The last time we took a look at the operation of public aircraft was when it was affected by a new statute. It was called the Independent Safety Board Act Amendment of 1994, enacted on Oct. 25, 1994. At that time, as I mentioned in my article, this statute was designed to correct safety deficiencies in the operation of public aircraft, as well as provide a level playing field for competition. It became effective on April 23, 1995.
Maintenance activities with regard to these aircraft became much more focused and technicians were cautioned in regard to expanded surveillance of the aircraft involved, adherence to FARs, and more importantly, insurance coverage for these aircraft, would now require more attention to maintenance operations. Since that time public aircraft was long considered to be a quiet backwater corner of air activities until just the recent past, when contractor helicopter and fixed wing accidents were increasing with some regularity and the issue of public vs. private flight activities got involved, and of course the accident lawyers.
In our search for information on the mechanics IA issue recently in the Federal Register I ran across another Notice of Policy Change (not regulatory) Regarding Civil Aircraft Operators Providing Contract Support to Government Entities (Public Aircraft Operations) dated March 23, 2011. This brought my attention to the matter of public aircraft again after some 16 years had gone by. Keep in mind that “Policy Change” is the FAA shortcut way to enacting a regulatory mandate, attempting to skirt the Administrative Procedures Act that requires a much more prolonged examination of the problem.
Public aircraft: FAR 1
“Public Aircraft means aircraft used only in the service of a government or political subdivision. It does not include any government owned aircraft engaged in carrying persons or property for commercial purposes.”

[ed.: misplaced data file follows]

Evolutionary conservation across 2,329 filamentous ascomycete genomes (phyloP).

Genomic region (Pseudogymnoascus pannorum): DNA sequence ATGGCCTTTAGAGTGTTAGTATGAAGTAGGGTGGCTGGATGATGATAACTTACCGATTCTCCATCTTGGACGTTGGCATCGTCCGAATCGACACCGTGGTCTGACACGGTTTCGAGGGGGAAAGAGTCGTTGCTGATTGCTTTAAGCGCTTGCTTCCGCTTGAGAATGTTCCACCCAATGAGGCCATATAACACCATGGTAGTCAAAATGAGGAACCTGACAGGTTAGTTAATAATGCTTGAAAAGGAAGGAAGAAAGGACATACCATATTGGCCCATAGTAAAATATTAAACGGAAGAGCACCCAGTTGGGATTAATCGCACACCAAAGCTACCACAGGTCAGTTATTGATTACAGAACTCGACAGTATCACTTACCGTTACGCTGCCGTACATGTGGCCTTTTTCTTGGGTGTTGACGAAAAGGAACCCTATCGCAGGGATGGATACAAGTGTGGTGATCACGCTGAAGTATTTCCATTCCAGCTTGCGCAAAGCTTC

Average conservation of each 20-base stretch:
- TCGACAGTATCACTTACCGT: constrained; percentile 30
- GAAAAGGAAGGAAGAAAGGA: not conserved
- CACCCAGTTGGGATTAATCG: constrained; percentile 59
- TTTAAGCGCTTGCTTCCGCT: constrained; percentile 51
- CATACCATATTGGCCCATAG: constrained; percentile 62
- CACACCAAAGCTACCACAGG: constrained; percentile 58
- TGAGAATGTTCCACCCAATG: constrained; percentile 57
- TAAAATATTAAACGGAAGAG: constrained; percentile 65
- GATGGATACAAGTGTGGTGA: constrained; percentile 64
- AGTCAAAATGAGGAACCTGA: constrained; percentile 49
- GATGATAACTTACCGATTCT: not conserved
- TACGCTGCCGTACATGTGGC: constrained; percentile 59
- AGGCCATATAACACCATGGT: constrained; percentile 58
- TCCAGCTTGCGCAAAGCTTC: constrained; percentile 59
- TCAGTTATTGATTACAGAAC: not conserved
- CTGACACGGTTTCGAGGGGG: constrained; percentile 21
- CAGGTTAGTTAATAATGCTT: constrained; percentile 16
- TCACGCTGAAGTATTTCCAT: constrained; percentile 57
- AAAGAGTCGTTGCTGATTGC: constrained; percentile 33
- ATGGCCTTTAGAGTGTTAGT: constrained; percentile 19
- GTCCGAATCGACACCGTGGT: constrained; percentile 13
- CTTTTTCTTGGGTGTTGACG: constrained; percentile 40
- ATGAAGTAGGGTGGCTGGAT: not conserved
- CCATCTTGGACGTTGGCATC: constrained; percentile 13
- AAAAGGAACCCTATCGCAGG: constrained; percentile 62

As we can see by the definition, we are talking about the FAA and the government fleet itself, the Forest Service, various sheriffs’, police department and fire department flight operations in surveillance, medivac, and rescue operations, and DEA and FBI among others. But what we are addressing is the performance of these functions by contract civil operators being hired to do the work of the public aircraft.
Until the passage of the 1994 Act noted above, public aircraft were exempted from compliance with Federal Air Regulations, and technically, their operators did not even need a pilot’s license. In addition, airworthiness and maintenance certification was not required. Although most of the public agencies followed all the rules, there was no specific requirement to do so. This all changed in 1994 and private contracted aircraft and the government-owned public aircraft were both to be maintained at the same regulatory level. As a practical matter, the private operators and the government people had the same maintenance requirements. Their maintenance costs now had to be about the same, since they both must adhere to all the FARs. Any question about who will spend more?
The present problems
Title 49 US Code section 40102(a)(41) provides the definition of public aircraft, as above. 49 US Code section 40125 provides the qualifications for public aircraft status. The FAA now recognizes that these definitions are difficult to apply to aircraft operations conducted by civil contractors for government entities and therefore has proposed to make certain changes in its policy regarding contractors.
Where the distinctions get sticky is in the case of accidents and once the lawyers get involved in accidents they do get sticky. So the FAA has set out some new guidelines to be followed all in the hope of clearing up some areas of confusion. It’s all about money.
The following simple steps have been proposed by the FAA:
1. Public aircraft status is not an automatic status granted by the existence of a contract between a civil operator and a government agency;
2. The FAA considers ALL contracted operations to be civil aircraft operations unless;